All posts by klagogia

Methodological issues

The essence of our methodology is to use robots as models of biological systems.  We usually refer to this as “Biorobotics” (although the terminology in this field is not fixed). An important feature is that our principal focus is on understanding the biology, using robotics as a tool, rather than on trying to improve robotics or address specific robot applications. However the fact that biological systems are capable of many things that we would like robots to be capable of – such as adaptive interaction with real complex environments to achieve tasks robustly – means that results of the work are likely to have some benefit for robotics as well.

Nevertheless, our main motivation is to understand brains and behaviour. We focus on insect systems because there is a better chance that we can understand and model the complete processing loop, at a neural level, in these ‘simpler’ systems. We use robots because this forces us to consider the whole loop, including the physics of interaction with the environment.

As this is a relatively novel methodology, it is important to understand how it fits into scientific explanation, and this has been the focus of some of our research. For example, any scientific modelling requires decisions about abstraction, about the level of mechanisms to model, about the scope of systems to be explained, about the accuracy with which mechanisms will be reproduced, about the medium that will be used to implement the model, and the criteria for evaluation.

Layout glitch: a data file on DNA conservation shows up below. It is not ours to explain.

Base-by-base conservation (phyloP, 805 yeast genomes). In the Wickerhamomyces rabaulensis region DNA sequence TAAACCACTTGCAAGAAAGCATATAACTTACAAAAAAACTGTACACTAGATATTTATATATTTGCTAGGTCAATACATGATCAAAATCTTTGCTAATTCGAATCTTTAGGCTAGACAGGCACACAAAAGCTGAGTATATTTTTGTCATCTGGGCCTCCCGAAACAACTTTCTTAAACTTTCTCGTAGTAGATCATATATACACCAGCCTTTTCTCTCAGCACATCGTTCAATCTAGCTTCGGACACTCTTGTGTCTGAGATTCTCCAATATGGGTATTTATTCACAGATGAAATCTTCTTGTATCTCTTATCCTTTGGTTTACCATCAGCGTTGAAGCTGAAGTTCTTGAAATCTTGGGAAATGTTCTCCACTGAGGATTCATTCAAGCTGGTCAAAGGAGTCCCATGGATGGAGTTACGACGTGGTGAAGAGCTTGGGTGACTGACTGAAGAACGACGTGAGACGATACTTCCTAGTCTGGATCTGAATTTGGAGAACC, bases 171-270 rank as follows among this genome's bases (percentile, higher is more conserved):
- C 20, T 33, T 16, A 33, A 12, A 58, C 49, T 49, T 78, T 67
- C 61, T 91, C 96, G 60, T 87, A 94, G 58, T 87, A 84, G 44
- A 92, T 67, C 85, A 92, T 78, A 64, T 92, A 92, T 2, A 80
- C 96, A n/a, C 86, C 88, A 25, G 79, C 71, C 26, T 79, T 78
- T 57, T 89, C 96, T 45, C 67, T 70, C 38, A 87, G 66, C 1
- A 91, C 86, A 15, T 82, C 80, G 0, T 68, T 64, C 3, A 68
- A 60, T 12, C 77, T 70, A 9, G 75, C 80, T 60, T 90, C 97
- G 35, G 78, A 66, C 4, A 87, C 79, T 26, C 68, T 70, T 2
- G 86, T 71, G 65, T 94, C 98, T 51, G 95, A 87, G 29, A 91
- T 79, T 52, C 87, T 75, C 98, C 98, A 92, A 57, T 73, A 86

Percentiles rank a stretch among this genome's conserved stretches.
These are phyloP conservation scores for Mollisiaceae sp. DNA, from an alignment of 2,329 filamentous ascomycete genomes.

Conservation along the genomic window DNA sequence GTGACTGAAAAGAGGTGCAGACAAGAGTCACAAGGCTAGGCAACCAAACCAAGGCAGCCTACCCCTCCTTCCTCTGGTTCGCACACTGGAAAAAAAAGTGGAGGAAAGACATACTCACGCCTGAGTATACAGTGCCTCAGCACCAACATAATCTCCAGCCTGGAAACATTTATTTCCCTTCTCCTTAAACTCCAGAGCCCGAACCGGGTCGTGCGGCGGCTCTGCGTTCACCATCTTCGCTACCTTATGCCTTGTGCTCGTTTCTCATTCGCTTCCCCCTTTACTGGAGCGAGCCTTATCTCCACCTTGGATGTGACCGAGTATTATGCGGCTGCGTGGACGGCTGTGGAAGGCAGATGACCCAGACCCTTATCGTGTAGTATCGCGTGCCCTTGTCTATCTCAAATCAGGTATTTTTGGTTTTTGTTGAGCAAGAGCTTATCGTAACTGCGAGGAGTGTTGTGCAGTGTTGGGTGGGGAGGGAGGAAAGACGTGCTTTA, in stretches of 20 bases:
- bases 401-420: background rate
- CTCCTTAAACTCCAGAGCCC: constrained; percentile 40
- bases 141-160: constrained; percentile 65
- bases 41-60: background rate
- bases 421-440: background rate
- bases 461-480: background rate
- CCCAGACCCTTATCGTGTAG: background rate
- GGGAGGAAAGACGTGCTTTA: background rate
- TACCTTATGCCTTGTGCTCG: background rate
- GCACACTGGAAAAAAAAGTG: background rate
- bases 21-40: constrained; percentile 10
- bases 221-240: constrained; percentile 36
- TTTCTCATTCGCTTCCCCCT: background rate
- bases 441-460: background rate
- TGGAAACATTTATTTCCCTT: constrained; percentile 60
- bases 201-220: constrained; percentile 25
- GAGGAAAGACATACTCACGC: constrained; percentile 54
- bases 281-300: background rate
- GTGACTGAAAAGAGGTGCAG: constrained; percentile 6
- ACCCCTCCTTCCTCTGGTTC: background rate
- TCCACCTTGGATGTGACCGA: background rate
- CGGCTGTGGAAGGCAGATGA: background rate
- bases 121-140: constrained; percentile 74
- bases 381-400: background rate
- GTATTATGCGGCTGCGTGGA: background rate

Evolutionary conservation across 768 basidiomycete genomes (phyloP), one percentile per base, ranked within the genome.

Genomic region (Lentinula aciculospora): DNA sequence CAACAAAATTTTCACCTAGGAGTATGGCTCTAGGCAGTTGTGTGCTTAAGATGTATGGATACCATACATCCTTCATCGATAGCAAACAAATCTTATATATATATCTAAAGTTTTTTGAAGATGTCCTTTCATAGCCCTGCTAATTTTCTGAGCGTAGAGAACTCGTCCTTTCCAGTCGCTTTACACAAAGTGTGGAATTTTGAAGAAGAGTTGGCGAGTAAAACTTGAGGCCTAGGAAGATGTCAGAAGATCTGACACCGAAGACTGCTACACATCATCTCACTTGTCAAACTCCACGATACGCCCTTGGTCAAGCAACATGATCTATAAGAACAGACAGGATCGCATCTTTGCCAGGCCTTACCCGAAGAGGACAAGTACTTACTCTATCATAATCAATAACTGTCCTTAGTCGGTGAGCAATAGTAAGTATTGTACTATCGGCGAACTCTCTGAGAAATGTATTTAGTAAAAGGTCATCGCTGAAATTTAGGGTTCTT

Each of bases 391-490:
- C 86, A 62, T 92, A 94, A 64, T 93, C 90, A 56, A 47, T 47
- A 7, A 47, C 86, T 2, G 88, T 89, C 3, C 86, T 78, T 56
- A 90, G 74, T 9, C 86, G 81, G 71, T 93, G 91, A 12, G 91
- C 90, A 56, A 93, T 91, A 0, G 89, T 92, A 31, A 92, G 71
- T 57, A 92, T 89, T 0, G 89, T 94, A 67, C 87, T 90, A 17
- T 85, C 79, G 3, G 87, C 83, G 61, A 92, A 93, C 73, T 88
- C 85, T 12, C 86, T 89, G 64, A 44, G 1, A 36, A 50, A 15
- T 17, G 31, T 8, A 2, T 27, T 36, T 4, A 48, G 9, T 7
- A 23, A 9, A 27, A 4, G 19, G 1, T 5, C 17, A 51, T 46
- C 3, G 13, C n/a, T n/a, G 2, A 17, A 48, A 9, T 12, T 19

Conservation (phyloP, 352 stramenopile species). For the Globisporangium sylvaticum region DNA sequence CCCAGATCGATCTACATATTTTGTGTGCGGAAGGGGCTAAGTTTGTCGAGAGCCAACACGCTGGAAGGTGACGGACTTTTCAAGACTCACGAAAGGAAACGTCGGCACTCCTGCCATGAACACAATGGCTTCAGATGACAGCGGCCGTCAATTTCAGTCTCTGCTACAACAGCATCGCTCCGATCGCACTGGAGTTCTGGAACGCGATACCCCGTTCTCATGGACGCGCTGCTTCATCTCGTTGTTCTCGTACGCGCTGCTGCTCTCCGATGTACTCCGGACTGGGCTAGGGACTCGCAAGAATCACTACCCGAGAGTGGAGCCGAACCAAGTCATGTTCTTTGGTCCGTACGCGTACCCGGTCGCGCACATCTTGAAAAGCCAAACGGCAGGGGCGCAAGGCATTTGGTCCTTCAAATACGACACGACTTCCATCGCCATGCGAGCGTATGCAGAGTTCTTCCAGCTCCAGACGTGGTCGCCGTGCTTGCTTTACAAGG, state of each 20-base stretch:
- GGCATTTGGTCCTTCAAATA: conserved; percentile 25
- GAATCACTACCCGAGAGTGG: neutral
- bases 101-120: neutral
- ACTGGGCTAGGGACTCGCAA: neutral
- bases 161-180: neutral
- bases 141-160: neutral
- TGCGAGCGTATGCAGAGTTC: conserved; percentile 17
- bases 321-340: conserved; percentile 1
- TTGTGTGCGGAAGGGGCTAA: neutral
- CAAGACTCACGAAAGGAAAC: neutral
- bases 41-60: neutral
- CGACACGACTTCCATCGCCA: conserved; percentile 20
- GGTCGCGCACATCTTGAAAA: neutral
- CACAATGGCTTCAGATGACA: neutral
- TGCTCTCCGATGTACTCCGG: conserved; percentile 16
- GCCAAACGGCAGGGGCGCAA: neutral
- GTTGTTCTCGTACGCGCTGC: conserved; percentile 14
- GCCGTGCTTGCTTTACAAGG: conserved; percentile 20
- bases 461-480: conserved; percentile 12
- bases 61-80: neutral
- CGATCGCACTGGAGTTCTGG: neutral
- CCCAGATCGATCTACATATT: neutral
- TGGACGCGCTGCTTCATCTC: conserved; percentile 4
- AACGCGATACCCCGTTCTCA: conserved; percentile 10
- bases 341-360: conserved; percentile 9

Key publications

  • Webb, B (2000) What does robotics offer animal behaviour? Animal Behaviour, 60, 545-558 (pdf preprint)
  • Webb, B. (2001) Can robots make good models of biological behaviour? Target article for Behavioural and Brain Sciences 24 (6) 1033-1050 (html preprint)
  • Webb,B. and Consi, T.  eds. (2001)  Biorobotics: methods and applications AAAI Press
  • Webb, B. (2002) Robots in invertebrate neuroscience. Nature 417:359-363 (pdf preprint)
  • Webb, B. (2006) Validating biorobotic models. Journal of Neural Engineering 3 R25-R35 doi:10.1088/1741-2560/3/3/R01 (pdf preprint)

Learning in Drosophila

Adult fruit-flies can learn to avoid odours that are paired with shock, and larval fruit-flies will learn to avoid or approach odours that are paired with attractive or unattractive food. We are modelling the brain circuits underlying these changes in behaviour.

Ant navigation

Desert ants forage individually (without chemical trails) and can reliably return to their nest or a food source over long distances in cluttered environments. We are studying these behaviours in the ants and building computational models.